|Influence of tropospheric water vapor corrections on geosat altimetry in the North Atlantic Ocean|
Didden, N.; Stammer, D. (1994). Influence of tropospheric water vapor corrections on geosat altimetry in the North Atlantic Ocean. J. Atmos. Oceanic. Technol. 11(4): 982-993
In: Journal of Atmospheric and Oceanic Technology. American Meteorological Society: Boston, MA. ISSN 0739-0572, more
Altimetry; Geosensing; Meteorology; Remote sensing; Satellite altimetry; Signal processing; Water vapor; AN, North Atlantic [Marine Regions]; Marine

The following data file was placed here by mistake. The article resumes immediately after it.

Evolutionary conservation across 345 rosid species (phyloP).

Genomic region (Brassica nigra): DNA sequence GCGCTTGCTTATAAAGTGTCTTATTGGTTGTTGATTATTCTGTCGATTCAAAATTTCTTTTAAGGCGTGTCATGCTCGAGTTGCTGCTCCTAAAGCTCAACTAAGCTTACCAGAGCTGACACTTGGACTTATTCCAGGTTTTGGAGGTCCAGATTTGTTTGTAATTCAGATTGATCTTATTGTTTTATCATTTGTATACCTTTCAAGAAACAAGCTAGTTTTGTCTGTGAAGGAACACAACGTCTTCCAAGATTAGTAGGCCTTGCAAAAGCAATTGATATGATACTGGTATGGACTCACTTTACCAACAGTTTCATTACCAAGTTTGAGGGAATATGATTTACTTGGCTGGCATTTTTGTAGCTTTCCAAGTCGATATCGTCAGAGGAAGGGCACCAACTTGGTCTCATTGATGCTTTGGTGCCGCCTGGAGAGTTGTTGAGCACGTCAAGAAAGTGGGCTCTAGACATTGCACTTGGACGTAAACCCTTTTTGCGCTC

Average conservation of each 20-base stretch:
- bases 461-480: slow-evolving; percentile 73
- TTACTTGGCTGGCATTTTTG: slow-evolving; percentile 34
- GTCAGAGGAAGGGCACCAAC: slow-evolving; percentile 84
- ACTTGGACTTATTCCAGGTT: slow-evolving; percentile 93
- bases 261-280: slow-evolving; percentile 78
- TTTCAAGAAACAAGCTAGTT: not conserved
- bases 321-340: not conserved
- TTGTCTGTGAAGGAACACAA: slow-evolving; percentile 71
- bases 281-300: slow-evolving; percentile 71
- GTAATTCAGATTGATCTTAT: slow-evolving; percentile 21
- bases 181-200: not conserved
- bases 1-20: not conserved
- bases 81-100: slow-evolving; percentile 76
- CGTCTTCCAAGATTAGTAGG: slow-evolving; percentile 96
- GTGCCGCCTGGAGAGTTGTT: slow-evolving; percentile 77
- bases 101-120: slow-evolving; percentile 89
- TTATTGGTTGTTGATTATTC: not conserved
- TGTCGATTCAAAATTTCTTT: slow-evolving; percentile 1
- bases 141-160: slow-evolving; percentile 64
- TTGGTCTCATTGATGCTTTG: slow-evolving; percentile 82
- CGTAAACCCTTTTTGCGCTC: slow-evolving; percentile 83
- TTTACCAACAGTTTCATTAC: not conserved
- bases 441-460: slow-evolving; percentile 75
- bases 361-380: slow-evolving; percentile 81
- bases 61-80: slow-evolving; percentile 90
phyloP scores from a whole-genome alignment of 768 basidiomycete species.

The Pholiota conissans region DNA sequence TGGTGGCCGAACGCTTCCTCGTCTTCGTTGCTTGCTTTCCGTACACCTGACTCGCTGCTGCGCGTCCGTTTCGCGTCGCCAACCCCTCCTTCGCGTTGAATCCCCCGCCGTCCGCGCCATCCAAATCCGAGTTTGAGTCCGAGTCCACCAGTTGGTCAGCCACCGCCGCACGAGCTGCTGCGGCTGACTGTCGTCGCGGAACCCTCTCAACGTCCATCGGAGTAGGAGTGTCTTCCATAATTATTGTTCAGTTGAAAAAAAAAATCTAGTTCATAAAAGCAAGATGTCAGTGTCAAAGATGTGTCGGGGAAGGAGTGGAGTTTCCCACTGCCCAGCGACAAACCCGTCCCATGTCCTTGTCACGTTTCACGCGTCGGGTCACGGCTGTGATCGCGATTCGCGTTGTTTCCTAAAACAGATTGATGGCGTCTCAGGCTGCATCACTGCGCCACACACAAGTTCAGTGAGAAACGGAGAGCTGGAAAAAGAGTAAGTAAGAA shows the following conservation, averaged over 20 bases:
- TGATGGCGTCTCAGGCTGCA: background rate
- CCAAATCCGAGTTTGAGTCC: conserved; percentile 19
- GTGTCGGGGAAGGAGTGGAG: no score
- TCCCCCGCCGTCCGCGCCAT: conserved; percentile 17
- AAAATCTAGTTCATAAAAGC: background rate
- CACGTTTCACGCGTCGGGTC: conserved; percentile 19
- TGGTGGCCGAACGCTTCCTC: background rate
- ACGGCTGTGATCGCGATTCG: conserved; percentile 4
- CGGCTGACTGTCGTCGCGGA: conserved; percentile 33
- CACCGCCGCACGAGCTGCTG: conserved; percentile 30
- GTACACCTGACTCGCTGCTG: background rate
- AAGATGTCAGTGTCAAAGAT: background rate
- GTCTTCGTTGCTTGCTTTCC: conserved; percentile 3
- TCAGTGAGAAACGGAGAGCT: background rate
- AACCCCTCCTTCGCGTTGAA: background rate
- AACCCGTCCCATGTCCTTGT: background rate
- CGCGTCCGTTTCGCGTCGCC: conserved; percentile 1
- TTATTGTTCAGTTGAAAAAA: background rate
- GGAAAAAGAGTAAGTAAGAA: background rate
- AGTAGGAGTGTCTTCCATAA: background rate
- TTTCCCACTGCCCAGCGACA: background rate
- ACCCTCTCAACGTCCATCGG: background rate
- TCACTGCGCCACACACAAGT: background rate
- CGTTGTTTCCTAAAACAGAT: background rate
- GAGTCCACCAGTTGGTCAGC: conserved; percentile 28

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Cicosal sea surface height (SSH) data in the tropical and midlatitude North Atlantic are analyzed with and without water vapor (WV) correction to study the WV influence on along-track SSH anomaly profits, mesoscale SSH variability, wavenumber spectra, and objectively mapped fields of SSH anomaly. Three different WV datasets were used, one from the Fleet Numerical Oceanographic Center (FNOC) model and two from the Special Sensor Microwave/Imager (SSM/I) based on different WV retrieval algorithms. These WV dataset show significant differences, in particular in the tropics. However, the method for deriving SSH anomalies from altimeter height data Alters out much of the WV corrections. The residual WV effect on SSH anomaly is shown to be most significant in the seasonally migrating intertropical convergence zone of the tropical Atlantic: there the SSM/I corrections reduce the along-track mesoscale SSH variability by typically 1-1.5 cm. On seasonal timescales the maximum WV effect in this region is characterized by a 2-3-cm rms difference between SSH anomaly with and without SSM/I WV corrections, whereas FNOC corrections have almost no effect. Inferred seasonal velocity variations in the North Equatorial Countercurrent core (4° - 6°N) in the region of maximum WY influence (30° - 40°W) are reduced by about 20% and 30%, depending on whether SSM/I corrections by Emery or Wentz are used.